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The thyroid is a butterfly-shaped gland located in the neck, in front of the trachea. The two nerves that control the vocal cords (recurrent nerves) are located right behind the thyroid. It can not be seen or palpated unless it increases in size, causing swelling of the neck, which is called a goiter. The thyroid gland produces the thyroid hormones, which are called T4 and T3 and control growth and metabolism. If the thyroid is not working properly, the body consumes energy more slowly or more quickly than it should.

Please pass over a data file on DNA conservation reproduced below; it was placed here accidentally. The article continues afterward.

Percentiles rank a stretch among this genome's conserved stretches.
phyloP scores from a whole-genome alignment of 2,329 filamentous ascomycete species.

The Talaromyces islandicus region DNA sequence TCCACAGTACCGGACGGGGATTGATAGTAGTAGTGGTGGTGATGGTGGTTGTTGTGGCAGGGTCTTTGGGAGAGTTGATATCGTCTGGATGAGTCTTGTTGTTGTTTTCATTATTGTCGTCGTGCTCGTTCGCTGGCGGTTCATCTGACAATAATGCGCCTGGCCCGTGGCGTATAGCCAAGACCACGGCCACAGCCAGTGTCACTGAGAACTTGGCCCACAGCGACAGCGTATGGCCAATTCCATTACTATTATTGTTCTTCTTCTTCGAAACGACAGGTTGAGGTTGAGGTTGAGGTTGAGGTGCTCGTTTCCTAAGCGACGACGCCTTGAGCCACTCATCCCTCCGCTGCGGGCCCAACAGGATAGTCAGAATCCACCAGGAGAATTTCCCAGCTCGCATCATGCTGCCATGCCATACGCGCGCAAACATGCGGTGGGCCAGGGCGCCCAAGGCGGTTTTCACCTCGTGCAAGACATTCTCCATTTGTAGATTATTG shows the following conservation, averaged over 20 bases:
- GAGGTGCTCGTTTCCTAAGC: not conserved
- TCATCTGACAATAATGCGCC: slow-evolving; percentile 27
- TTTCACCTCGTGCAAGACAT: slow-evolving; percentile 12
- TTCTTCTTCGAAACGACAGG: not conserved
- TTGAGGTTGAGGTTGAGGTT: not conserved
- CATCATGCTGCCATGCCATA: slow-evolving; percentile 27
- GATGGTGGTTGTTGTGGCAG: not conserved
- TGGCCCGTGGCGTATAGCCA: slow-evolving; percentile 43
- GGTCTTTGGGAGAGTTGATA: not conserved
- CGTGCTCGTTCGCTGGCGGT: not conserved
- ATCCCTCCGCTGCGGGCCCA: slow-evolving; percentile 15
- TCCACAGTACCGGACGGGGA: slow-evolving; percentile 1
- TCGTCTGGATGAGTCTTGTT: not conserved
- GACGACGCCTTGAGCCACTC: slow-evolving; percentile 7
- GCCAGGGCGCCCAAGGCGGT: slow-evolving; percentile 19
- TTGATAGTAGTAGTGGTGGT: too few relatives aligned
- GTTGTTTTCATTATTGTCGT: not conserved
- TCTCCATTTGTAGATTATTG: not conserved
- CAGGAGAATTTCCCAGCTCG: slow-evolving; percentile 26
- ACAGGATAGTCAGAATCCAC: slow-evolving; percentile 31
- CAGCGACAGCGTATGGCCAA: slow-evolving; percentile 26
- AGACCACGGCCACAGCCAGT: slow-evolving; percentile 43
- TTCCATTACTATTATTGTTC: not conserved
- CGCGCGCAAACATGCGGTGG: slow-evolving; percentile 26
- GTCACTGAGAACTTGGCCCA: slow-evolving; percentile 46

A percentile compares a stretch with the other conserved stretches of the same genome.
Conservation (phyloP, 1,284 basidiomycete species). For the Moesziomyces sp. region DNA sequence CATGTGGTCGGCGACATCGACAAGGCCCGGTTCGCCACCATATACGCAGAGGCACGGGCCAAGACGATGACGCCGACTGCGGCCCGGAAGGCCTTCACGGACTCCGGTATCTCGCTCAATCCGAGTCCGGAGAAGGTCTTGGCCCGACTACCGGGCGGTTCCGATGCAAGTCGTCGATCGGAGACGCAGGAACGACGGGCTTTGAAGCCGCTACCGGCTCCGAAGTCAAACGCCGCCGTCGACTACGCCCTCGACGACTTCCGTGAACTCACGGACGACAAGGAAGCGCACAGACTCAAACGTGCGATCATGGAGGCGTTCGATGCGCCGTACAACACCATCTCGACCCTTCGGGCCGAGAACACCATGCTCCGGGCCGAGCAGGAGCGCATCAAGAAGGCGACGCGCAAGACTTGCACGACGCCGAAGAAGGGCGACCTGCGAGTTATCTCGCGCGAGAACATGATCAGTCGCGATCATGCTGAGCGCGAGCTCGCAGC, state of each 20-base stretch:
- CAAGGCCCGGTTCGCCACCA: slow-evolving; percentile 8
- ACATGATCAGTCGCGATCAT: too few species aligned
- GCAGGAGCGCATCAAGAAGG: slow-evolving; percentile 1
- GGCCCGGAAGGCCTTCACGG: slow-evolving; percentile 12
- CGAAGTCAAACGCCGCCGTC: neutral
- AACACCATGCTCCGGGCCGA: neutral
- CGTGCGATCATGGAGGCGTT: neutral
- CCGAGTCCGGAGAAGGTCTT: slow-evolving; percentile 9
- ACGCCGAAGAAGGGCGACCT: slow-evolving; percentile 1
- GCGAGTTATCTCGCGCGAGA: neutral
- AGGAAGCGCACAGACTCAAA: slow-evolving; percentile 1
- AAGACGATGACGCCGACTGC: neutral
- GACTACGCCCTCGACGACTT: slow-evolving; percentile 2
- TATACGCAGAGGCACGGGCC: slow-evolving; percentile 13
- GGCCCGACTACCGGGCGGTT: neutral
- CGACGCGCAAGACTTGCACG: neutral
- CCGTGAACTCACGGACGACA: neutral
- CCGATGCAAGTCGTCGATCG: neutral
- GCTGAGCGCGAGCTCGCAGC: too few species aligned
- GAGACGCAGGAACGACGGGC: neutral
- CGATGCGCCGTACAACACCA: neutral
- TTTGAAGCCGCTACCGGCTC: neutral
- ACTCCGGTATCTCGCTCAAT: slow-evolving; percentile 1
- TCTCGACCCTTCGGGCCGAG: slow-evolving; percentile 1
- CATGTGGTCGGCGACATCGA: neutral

The main indications for surgery include hyperthyroidism (the thyroid makes too much thyroid hormone), an increase in thyroid size (nodules and goiter) and cancer.
Other thyroid diseases can be monitored and treated with drugs, for example radioactive iodine and antithyroid drugs.
Learn more: The Endocrinology Unit at the HUG